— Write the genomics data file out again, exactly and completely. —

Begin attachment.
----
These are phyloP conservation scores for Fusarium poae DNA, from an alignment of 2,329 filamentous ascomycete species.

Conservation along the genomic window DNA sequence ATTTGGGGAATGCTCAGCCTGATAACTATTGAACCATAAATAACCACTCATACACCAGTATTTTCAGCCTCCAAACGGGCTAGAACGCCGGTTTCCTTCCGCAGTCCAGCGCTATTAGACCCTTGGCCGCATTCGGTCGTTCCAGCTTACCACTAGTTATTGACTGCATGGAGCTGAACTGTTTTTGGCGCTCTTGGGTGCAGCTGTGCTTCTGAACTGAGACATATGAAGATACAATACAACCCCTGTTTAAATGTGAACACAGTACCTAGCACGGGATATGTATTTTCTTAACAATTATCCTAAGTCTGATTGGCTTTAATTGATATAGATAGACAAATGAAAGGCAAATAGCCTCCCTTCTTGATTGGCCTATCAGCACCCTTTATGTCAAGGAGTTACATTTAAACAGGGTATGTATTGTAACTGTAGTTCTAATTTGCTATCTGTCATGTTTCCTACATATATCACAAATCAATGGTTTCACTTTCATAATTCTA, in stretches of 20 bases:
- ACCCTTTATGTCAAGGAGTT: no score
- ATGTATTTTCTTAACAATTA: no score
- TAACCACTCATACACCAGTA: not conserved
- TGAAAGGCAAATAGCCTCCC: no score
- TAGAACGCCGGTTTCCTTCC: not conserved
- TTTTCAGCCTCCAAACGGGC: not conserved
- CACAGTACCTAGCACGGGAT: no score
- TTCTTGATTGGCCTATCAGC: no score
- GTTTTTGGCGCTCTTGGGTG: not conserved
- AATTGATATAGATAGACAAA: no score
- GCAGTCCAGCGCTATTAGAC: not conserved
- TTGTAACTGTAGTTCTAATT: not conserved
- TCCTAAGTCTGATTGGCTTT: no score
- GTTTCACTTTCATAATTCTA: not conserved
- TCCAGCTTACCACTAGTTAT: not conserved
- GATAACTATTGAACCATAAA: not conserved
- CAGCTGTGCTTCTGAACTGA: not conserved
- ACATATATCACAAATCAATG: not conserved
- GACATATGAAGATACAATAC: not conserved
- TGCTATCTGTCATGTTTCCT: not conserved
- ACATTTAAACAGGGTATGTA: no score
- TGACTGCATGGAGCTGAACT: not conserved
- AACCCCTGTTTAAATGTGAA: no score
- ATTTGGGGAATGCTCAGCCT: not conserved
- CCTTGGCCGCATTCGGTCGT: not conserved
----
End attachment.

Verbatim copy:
These are phyloP conservation scores for Fusarium poae DNA, from an alignment of 2,329 filamentous ascomycete species.

Conservation along the genomic window DNA sequence ATTTGGGGAATGCTCAGCCTGATAACTATTGAACCATAAATAACCACTCATACACCAGTATTTTCAGCCTCCAAACGGGCTAGAACGCCGGTTTCCTTCCGCAGTCCAGCGCTATTAGACCCTTGGCCGCATTCGGTCGTTCCAGCTTACCACTAGTTATTGACTGCATGGAGCTGAACTGTTTTTGGCGCTCTTGGGTGCAGCTGTGCTTCTGAACTGAGACATATGAAGATACAATACAACCCCTGTTTAAATGTGAACACAGTACCTAGCACGGGATATGTATTTTCTTAACAATTATCCTAAGTCTGATTGGCTTTAATTGATATAGATAGACAAATGAAAGGCAAATAGCCTCCCTTCTTGATTGGCCTATCAGCACCCTTTATGTCAAGGAGTTACATTTAAACAGGGTATGTATTGTAACTGTAGTTCTAATTTGCTATCTGTCATGTTTCCTACATATATCACAAATCAATGGTTTCACTTTCATAATTCTA, in stretches of 20 bases:
- ACCCTTTATGTCAAGGAGTT: no score
- ATGTATTTTCTTAACAATTA: no score
- TAACCACTCATACACCAGTA: not conserved
- TGAAAGGCAAATAGCCTCCC: no score
- TAGAACGCCGGTTTCCTTCC: not conserved
- TTTTCAGCCTCCAAACGGGC: not conserved
- CACAGTACCTAGCACGGGAT: no score
- TTCTTGATTGGCCTATCAGC: no score
- GTTTTTGGCGCTCTTGGGTG: not conserved
- AATTGATATAGATAGACAAA: no score
- GCAGTCCAGCGCTATTAGAC: not conserved
- TTGTAACTGTAGTTCTAATT: not conserved
- TCCTAAGTCTGATTGGCTTT: no score
- GTTTCACTTTCATAATTCTA: not conserved
- TCCAGCTTACCACTAGTTAT: not conserved
- GATAACTATTGAACCATAAA: not conserved
- CAGCTGTGCTTCTGAACTGA: not conserved
- ACATATATCACAAATCAATG: not conserved
- GACATATGAAGATACAATAC: not conserved
- TGCTATCTGTCATGTTTCCT: not conserved
- ACATTTAAACAGGGTATGTA: no score
- TGACTGCATGGAGCTGAACT: not conserved
- AACCCCTGTTTAAATGTGAA: no score
- ATTTGGGGAATGCTCAGCCT: not conserved
- CCTTGGCCGCATTCGGTCGT: not conserved